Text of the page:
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Dr Lisa Regan is a Lecturer in the University of Liverpool’s English Department
“I live a Cut & Paste kind of life”. So the narrator of Nathan Filer’s The Shock of the Fall tells us. But in terms of its daring exploration of a life little understood and left in shadow, there is certainly nothing “Cut & Paste” about Filer’s first novel – “So good” according to the judges of the Costa Book Awards, “it will make you feel a better person”. And so good that last night it was awarded Costa Book of the Year 2013.
Filer’s novel was up against other category winners: Kate Atkinson’s powerful novel, Life After Life (the bookies’ favourite); Michael Symmons Roberts’ collection of poems, Drysalter; Lucy Hughes-Hallett’s biography, The Pike: Gabriele D’Annunzio, Poet, Seducer & Preacher of War, and Chris Riddell’s Goth Girl and the Ghost of a Mouse, hailed “an instant classic” for children by judges.
Making sense of a fragile world
As diverse as these category winners appear, they resonate with each other in ways which give us pause for thought. Revisiting the rise of fascism, Atkinson and Hughes-Hallett reconsider the perpetual violence seething beneath the civilised veneer. Moreover, Atkinson, along with Filer and Riddell, explores the impact of loss and our need for reconciliation. As we become increasingly conscious of how precarious and unstable our individual and collective histories are, it seems literature has a growing role to play in helping us to make sense of what Michael Symmons Roberts finds is “a world more fragile than we thought”.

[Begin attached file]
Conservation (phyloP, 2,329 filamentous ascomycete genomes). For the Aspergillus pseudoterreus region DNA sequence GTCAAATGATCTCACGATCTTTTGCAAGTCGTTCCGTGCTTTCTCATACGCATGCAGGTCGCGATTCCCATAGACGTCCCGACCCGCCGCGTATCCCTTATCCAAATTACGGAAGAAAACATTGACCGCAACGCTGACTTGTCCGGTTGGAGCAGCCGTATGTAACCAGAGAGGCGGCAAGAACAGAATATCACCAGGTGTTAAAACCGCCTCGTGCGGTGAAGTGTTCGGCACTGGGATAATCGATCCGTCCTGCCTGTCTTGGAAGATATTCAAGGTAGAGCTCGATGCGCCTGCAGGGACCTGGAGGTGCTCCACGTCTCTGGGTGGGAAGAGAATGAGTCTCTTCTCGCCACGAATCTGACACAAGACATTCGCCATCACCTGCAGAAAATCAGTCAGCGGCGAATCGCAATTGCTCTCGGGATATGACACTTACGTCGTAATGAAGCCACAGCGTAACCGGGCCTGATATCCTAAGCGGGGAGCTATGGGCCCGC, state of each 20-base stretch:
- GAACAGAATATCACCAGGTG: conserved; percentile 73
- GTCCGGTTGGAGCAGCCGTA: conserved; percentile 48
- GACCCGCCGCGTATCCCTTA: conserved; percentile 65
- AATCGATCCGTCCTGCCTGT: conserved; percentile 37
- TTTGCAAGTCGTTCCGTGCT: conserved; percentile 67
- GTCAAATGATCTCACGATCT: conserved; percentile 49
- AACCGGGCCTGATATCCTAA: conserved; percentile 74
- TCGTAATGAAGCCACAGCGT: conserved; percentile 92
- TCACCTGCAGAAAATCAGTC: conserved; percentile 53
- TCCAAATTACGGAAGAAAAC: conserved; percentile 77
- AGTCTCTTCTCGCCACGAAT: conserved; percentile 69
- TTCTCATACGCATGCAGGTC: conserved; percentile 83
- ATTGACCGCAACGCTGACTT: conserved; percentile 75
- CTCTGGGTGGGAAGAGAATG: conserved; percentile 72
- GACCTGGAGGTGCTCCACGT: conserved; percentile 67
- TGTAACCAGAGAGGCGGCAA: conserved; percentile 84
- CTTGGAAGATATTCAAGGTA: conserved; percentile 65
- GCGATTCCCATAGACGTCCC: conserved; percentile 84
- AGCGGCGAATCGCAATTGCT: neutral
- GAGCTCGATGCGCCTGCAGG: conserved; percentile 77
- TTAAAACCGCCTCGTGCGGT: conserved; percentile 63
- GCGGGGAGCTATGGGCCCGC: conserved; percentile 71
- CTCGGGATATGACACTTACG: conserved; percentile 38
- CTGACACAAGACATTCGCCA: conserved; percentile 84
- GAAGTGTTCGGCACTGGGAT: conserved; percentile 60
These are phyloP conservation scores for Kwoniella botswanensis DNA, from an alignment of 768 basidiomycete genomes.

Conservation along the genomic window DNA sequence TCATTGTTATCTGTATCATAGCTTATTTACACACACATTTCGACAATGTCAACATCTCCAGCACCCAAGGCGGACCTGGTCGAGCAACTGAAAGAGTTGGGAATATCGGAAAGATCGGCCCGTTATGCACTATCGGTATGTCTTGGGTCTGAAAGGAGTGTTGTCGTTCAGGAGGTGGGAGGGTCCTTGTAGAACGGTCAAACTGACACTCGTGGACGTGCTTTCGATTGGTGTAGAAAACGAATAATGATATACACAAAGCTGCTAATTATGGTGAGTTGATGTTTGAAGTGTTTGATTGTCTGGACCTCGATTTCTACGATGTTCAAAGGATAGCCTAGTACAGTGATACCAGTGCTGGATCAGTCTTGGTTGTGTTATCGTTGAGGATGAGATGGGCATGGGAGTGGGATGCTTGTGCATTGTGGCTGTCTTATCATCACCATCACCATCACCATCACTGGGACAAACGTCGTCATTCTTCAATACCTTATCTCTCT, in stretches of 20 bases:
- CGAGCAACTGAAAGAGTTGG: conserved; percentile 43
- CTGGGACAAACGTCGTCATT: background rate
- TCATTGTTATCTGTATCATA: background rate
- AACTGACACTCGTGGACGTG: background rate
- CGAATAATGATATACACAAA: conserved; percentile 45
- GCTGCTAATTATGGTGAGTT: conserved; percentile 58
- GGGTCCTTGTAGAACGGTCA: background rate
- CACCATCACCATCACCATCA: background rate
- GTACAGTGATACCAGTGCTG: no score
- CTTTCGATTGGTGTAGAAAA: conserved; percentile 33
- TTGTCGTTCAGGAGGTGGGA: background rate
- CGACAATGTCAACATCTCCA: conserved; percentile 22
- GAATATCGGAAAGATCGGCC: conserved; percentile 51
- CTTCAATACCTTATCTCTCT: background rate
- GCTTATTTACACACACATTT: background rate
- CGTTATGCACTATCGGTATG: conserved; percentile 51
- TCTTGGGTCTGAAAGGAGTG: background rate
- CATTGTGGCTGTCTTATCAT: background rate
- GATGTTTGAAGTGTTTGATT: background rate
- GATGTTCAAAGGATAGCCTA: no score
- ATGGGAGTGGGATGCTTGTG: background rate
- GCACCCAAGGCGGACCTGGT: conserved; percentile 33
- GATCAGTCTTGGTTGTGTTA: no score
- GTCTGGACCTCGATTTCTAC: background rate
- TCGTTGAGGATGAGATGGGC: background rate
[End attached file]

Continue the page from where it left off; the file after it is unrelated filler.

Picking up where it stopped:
The Shock of the Fall builds on these previous insights, particularly the first person narrative tone of Mark Haddon’s autistic narrator in The Curious Incident of the Dog in the Night-Time, which also won the Costa Book of the Year (then Whitbread) Award in 2003. Like Haddon’s Christopher Boone, Filer’s Matthew Homes tells us as much about his writing process as he does about himself.
He invites us to “trust” him; we do, and in a way which enables us to see what life is for those like Matthew who live distrusting themselves and distrusted by others. Filer’s genius in this novel is to make us see how Matthew reads the world differently – “I’m a person who reads a lot of meaning into stuff, forever, hunting out the small print”.
But Filer’s goal here is more than just to generate empathy for the marginalised, more even than giving voice to those who are trapped within themselves. As a former mental health nurse, Filer forces us to see that the “Cut & Paste life” is the product of an overburdened health-care system that cannot seem to help but undermine the human dignity of those in its care.
Matthew’s narrative mirrors the routine existence of hospital wards and medication, where the hope of an escorted outing, even if the paperwork is in place, is dashed by staff shortages.
‘Failing the most vulnerable’
The Day Centre he visits each week is part of this repetition. It’s also, however, the place where Matthew attends Art Group and begins to piece his life together as he takes up writing. But Matthew’s narrative is brought to a close just as the centre is shut due to NHS cutbacks. Filer’s concerns about mental health services in Britain are clear. As he underscores in a recent article for the Guardian recounting his experiences working on a psychiatric acute ward: “right now we are moving in entirely the wrong direction. We are failing the most vulnerable of our society”.
Matthew Homes sets out to “Unfold everything neatly” and “to follow the folds that are already there”. As the narrative switches between past and present, it’s this promise of the unfolding that captivates. But when you put the book down, it’s not the unfolded tale so much as the folds themselves in this life that stay with you. This is a profound, provoking and exceptional novel, richly deserving of this award, and hopefully the herald of many more from this new and exciting author.”
This article first appeared in The Conversation
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